BATHURST blacksmith Peter Handcock had his day in parliament on Monday, when Queensland MP Scott Buchholz declared his conviction and execution in 1902 as “flawed”.
Mr Buchholz also declared that Handcock was not “afforded the rights of an accused person facing serious criminal charges”.
Handcock was a volunteer in the Bushveldt Carbineers unit during the Boer War, alongside Harry “Breaker” Morant and George Witton, when all three men were involved in the shooting of 12 Boer prisoners while acting under the orders of senior British regular army officers.
Mr Buchholz described their sentences as illegal.
“I acknowledge that Lieutenants Morant, Handcock and Witton were not tried in accordance with military law of 1902 and suffered great injustice as a result,” he said.
“The convictions were unsafe and unlawful and the sentences illegal as appeal was denied.”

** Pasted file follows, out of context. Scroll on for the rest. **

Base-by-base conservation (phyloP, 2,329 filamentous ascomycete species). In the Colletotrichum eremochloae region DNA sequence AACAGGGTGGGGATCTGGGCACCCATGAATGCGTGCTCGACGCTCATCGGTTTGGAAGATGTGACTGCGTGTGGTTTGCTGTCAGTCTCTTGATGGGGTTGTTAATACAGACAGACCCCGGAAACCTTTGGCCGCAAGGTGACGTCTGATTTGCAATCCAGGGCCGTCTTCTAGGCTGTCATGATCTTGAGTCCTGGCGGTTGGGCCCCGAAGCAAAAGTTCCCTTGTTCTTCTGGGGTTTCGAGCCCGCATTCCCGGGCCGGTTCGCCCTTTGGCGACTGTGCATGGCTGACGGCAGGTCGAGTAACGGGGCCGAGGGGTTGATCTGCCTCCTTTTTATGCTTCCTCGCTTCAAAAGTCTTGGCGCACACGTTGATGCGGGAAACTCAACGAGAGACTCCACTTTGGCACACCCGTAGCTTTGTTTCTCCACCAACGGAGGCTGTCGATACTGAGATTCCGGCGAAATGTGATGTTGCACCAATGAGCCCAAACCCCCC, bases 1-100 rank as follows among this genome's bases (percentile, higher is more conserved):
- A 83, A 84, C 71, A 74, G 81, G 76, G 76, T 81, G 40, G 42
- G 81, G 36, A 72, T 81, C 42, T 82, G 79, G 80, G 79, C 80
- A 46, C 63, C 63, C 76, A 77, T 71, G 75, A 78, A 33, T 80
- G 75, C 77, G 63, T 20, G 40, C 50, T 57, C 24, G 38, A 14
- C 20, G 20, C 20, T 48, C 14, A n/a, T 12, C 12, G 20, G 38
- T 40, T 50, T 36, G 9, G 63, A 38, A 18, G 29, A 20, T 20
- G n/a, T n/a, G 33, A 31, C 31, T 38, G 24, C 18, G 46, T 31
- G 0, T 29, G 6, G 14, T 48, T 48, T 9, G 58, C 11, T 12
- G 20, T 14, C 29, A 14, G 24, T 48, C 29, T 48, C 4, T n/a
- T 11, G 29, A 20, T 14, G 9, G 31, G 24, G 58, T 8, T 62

Mr Buchholz also said the descendants of the three convicted men have had to deal with much grief and shame.
He asked the House of Representatives to “find relief” and said that “history books will reprieve” the three war criminals.
Bathurst war historian Denis Chamberlain said there was a lot of resentment due to the conviction of the three war criminals.
“They are folk heroes in the mind of family and friends that live on today,” he said.
“There is a lot of resentment because the decision was carried out by British troops.
“It was a rushed process. In those sort of days, everything needed to be down quickly during war.
“The law was being made by a small group of people to suit the conditions.”
When on trial, the court strongly recommended that Handcock, Morant and Witton be shown mercy, but it was ignored by the military commander-in-chief Lord Kitchener.
Beginning on October 11, 1899, the Boer War was between the United Kingdom and the two Dutch South African republics.
The war lasted until May 31, 1902, with approximately 16,000 Australians serving and 600 dying under British command in the nation’s first overseas conflict since Federation.